‘Draconian’ new strike laws could bankrupt Labour – union chiefs

People hold placards at a rally in Guild Hall Square in Londonderry March 13, 2015, as public services in Northern Ireland are being disrupted by one of the biggest public sector strikes in years. (Reuters/Cathal McNaughton)
Union bosses have accused the government of attempting to starve the Labour party of funds, as the Conservative Party unveils the biggest crackdown on trade union rights Britain has seen since 1985.

Legal reforms proposed by the majority Conservative government include the criminalization of picketing, as well as cutting off union funds traditionally channeled to Labour.

Under present regulations, all that is required for picketing in Britain is for a majority of trade union members to back industrial action by vote.

But the new Trade Union Bill will require at least 40 percent of those eligible to vote to back industrial action, while demanding a minimum turnout of 50 percent.

Additional new measures also mean that workers will have to ‘opt in’ to political levies, which are usually paid into Labour coffers and provide the party with a large amount of its funds. Observers say this will restrict the use of agency staff to cover striking workers.

Business Secretary Sajid Javid said the new laws were a “key commitment” from the Conservative manifesto, but union leaders say the measures were an unnecessary assault on workers’ rights.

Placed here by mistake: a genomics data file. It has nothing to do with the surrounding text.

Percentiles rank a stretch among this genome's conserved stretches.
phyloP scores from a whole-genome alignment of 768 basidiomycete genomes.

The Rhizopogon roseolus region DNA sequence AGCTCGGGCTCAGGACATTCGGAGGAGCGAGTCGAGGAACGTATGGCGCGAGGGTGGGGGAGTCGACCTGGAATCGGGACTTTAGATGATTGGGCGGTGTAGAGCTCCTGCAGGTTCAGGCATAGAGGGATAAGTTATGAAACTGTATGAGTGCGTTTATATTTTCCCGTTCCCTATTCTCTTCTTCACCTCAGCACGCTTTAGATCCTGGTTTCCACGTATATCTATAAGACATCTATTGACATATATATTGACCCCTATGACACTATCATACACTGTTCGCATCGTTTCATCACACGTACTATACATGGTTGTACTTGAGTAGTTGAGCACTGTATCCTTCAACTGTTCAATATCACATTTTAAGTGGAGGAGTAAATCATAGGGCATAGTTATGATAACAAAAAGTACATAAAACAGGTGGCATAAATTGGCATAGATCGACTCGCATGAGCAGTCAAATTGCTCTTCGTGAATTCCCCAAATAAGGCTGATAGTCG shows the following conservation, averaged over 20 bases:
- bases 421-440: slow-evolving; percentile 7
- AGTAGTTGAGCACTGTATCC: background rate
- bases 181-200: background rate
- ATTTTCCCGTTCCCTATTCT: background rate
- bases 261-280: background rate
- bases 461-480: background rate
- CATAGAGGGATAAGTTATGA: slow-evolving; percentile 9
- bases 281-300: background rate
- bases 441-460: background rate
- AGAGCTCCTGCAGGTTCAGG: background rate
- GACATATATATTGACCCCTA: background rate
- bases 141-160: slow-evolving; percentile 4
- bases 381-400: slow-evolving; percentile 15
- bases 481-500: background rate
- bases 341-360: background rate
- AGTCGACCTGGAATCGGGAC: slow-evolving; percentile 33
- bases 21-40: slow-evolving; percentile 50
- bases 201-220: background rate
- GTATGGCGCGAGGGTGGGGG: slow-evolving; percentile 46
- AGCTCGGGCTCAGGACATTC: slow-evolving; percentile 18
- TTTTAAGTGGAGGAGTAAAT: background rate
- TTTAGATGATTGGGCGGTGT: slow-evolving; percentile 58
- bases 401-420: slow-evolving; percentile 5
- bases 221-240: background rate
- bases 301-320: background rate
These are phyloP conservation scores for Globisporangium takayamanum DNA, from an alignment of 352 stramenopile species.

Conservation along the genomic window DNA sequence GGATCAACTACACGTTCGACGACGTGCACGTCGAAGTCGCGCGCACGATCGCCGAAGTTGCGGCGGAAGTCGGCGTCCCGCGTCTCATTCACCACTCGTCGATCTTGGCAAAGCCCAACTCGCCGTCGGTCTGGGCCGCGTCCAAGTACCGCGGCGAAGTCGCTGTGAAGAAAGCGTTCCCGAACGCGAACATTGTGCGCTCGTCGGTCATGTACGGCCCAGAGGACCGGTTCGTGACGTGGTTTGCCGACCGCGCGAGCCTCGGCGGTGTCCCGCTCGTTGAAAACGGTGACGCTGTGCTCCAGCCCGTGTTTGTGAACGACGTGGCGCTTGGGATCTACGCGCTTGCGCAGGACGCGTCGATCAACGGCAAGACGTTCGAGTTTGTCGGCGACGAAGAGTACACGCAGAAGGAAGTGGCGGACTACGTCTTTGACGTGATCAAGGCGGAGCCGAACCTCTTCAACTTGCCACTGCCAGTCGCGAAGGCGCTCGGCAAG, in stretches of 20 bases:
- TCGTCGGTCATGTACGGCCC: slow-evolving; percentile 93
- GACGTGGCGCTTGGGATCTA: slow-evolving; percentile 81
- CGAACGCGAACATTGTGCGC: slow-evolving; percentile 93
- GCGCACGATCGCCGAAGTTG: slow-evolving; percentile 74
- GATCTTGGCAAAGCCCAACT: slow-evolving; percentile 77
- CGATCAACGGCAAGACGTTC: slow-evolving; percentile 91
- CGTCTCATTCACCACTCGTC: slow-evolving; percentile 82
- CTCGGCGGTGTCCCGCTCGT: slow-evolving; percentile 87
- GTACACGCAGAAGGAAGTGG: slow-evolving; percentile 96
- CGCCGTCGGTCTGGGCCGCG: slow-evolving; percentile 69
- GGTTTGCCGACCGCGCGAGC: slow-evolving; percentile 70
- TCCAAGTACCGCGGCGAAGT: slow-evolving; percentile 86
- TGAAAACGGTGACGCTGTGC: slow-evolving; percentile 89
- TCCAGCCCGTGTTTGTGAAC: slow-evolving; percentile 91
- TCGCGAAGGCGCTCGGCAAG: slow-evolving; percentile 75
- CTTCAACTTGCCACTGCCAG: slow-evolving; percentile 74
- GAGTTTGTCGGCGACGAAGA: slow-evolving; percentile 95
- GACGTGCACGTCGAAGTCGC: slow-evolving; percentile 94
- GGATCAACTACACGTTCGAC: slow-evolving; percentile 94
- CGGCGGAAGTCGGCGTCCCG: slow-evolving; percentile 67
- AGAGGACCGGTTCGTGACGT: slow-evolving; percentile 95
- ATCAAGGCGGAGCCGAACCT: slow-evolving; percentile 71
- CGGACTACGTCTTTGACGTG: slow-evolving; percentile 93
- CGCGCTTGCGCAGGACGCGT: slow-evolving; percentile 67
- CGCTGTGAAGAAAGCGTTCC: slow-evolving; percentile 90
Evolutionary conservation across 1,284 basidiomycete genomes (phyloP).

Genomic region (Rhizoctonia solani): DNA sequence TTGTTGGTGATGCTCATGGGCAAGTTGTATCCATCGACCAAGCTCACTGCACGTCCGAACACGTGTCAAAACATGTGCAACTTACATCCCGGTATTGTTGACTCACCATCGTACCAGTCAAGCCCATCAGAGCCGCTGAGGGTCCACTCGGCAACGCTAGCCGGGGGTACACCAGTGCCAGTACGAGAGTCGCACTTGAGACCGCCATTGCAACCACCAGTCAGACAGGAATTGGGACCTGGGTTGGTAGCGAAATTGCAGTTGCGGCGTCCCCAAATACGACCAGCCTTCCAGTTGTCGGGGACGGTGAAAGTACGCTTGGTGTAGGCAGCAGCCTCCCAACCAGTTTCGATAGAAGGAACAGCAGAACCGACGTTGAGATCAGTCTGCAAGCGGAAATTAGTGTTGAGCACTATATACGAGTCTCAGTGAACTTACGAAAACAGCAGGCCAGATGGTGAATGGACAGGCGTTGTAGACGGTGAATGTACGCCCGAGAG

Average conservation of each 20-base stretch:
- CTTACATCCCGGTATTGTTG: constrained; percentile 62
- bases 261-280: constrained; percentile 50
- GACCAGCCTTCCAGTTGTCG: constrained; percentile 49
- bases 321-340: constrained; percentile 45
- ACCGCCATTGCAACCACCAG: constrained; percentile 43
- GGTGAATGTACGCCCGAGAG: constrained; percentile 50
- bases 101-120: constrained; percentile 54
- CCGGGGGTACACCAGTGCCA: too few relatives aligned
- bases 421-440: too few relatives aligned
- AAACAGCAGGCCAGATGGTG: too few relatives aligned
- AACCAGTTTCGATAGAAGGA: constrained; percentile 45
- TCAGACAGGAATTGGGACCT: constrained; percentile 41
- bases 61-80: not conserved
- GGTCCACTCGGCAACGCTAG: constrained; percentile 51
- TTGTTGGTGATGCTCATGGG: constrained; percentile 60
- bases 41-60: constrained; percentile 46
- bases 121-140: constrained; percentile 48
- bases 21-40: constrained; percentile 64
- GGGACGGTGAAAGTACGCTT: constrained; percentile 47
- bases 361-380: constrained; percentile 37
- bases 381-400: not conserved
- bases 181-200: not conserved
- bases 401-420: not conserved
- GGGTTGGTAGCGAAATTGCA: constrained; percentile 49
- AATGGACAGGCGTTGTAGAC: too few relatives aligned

TUC General Secretary Frances O'Grady warned the bill would “shift the balance of power in the workplace.”

READ MORE: ‘Orwellian’: Tory move to criminalize dissent strategic & unjust, say union chiefs

"These new restrictions on facility time will make it more much difficult for trade unions to solve problems at work before they escalate into disputes,” she said.

"Making it a criminal offence for seven people to be on a picket line is a waste of police time and not something you would expect in a country with a proud tradition of liberty.”

GMB General Secretary Paul Kenny added that these “draconian” laws were intended to “damage Labour.”

"It is clear that the Tory Party High Command intend to make the Labour Party bankrupt by cutting off the main source of funding that they have relied on since the 1930s," he said.

"This is a completely one-sided approach to party funding. There are no proposals to force companies to ballot shareholders or to place a cap on donations from wealthy people when funding the Tory Party."

As well as forcing members to opt into the political levy system, the Bill will make unlawful picketing a criminal rather than civil offence.

The legislation will also give the government the power to regulate the amount of time any individual worker can spend on trade union business.

Dave Prentis of UK union Unison said the legislation is “spiteful”, and would make it more difficult for workers to challenge the behavior of their employers.

Javid defended the measures, however, saying that the government needs to balance the rights of trade unions with those of businesses and working people.

"Trade unions have a constructive role to play in representing their members' interests but our one nation government will balance their rights with those of working people and business,” he said.

"These changes are being introduced so that strikes only happen when a clear majority of those entitled to vote have done so and all other possibilities have been explored."